The best panelists were respectful of one another’s opinions even when they differed, they didn’t monopolize the discussion (as a panelist, it’s frustrating when someone does take over), they came prepared (sadly this is not always the case) and they stuck to the panel’s topic. They also allowed enough time for audience questions.

Successful Author-Reader Interactions

As a readercon, there were many opportunities for authors to interact with fans. At the mass book signing (80 authors), I was sitting next to national bestselling author Eve Silver, so I was able to see firsthand how she engaged each person who approached, asked them questions, made eye contact, and left each one feeling valued and special. (Watching her was great because I always feel like such a dork at signings, lol.)

Aside from the signing, authors who were really on point were those who always made time for readers (stopping in the halls to chat or answer questions, visiting during after-hours socials, etc.) They were approachable, available, inclusive, warm, and genuine.

Booksellers & The Bookstore

The bookstore was massive, with thousands of books on sale and it had a big community feel. Many publishers and organizations had tables featuring their authors’ books, and often a reader would only know a book title or author, not the publisher. Even if it wasn’t a book from their house, all sellers made time to help them find the correct table.

Authors (both traditionally and self-published) milled about or helped man tables, so I saw lots of discussion over books and cover art, and invites to enter a draw or take a bookmark…but no hard selling. I think most are now savvy enough to know that just isn’t well received.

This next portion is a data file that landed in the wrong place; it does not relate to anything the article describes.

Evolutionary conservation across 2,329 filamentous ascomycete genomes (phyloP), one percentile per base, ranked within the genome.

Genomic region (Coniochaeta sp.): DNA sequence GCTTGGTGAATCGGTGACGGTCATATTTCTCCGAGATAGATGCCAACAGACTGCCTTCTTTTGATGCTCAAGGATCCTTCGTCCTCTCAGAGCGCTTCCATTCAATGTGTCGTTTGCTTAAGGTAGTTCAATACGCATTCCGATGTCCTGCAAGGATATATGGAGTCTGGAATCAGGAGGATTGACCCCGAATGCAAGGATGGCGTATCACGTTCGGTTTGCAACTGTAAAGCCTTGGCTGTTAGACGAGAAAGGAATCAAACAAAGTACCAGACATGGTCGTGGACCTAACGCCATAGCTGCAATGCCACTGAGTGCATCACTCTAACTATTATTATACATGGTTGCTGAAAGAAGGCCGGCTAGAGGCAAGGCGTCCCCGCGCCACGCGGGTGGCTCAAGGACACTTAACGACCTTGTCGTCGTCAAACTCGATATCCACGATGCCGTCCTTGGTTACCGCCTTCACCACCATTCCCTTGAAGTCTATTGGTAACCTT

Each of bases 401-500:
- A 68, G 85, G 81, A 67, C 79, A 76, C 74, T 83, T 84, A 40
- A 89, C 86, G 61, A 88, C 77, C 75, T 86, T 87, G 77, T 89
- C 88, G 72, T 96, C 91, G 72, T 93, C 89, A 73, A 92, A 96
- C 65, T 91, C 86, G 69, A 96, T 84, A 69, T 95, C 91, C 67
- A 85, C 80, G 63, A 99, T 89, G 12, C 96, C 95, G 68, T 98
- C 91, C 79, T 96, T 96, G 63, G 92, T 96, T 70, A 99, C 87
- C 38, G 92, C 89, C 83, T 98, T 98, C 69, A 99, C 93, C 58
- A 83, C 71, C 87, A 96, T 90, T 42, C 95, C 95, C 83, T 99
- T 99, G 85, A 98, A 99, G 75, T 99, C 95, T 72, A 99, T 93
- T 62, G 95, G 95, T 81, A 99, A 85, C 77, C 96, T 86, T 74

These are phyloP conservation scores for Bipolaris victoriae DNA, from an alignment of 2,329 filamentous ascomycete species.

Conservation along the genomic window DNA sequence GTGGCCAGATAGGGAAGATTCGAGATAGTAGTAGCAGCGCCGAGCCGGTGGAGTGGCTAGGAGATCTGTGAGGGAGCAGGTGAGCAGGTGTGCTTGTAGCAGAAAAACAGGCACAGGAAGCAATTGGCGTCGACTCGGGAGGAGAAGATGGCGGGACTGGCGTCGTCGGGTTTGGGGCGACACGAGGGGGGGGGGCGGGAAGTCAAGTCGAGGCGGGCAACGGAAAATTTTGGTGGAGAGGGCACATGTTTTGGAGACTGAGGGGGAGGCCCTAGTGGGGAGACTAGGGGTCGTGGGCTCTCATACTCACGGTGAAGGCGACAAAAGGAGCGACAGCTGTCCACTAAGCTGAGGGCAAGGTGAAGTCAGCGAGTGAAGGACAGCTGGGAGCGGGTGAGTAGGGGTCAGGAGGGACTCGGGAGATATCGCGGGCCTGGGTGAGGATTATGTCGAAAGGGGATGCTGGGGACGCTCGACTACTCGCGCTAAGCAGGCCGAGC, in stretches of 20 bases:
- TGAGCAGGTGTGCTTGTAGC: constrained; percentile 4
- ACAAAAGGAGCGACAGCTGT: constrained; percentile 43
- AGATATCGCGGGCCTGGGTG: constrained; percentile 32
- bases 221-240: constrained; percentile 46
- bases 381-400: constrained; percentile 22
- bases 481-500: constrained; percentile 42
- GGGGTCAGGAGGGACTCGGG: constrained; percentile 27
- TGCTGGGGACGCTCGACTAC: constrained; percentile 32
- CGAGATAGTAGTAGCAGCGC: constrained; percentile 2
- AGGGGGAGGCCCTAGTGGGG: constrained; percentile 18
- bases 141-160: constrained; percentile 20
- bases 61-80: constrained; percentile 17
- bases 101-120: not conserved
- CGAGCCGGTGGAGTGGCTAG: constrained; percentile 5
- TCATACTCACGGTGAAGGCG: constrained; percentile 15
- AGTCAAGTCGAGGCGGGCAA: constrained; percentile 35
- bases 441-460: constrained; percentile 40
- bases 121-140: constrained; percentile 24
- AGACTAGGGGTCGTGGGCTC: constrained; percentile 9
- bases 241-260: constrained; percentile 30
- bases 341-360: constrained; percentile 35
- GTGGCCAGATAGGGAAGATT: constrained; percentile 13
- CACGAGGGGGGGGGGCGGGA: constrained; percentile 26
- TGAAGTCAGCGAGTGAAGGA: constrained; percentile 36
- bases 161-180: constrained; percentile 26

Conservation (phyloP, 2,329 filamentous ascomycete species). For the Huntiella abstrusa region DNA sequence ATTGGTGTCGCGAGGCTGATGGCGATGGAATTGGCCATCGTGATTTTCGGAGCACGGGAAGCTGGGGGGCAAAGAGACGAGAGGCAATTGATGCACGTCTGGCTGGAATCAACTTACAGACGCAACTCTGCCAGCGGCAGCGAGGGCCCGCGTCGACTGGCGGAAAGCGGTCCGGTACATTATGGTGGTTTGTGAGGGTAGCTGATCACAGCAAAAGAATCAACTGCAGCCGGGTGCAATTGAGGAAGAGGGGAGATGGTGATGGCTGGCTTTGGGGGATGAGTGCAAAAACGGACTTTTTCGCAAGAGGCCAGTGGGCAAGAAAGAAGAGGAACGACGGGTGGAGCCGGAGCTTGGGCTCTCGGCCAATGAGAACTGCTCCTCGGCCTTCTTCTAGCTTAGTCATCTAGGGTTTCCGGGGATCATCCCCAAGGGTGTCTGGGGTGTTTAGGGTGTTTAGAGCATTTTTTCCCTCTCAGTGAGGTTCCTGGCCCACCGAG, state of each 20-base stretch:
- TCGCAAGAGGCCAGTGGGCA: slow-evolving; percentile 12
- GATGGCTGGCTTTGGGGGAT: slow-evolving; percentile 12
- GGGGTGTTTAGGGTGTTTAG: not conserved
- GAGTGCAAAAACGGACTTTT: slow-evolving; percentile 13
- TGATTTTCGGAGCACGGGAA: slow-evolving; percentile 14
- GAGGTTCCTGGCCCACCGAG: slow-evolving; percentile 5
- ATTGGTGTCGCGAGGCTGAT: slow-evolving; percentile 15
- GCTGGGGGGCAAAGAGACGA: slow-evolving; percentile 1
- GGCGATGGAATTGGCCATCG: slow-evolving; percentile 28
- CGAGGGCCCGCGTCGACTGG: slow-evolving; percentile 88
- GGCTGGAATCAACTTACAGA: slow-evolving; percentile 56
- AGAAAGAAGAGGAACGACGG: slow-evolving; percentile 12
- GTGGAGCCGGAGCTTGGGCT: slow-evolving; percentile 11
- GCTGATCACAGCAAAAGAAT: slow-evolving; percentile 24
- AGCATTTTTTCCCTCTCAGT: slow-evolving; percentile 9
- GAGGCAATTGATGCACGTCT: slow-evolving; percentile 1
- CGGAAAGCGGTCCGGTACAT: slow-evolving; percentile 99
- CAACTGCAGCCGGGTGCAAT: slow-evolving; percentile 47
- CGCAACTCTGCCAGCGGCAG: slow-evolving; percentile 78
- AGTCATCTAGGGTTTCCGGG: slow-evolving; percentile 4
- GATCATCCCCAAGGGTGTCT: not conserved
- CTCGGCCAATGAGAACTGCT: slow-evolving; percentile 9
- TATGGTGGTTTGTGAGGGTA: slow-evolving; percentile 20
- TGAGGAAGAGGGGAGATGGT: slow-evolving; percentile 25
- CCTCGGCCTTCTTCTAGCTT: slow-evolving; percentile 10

A neat tidbit I learned: never display bookmarks or business cards in a stack because psychologically people won’t want to disrupt the pile. So, fan it out and people are more likely to take one with them. Also, CANDIES, people. Put a jar on your book table. Everyone likes a candy to enjoy while browsing.

Interacting with Organizers & Conference Volunteers

With such a massive conference, organizers (all volunteers, no one was paid) had a lot of authors and presenters to juggle. I am in awe of the job they did. Everyone was very accommodating if you needed something, and they went out of their way to help authors who were respectful and genuine. One author I noticed was griping and complaining, and as a result, no one seemed incentivized to go the extra mile. But then it’s common sense to treat the organizers and volunteers with the respect they deserve, and not act entitled.

What are your conference experiences? What tips and tricks have you picked up? Let me know in the comments!

 About Angela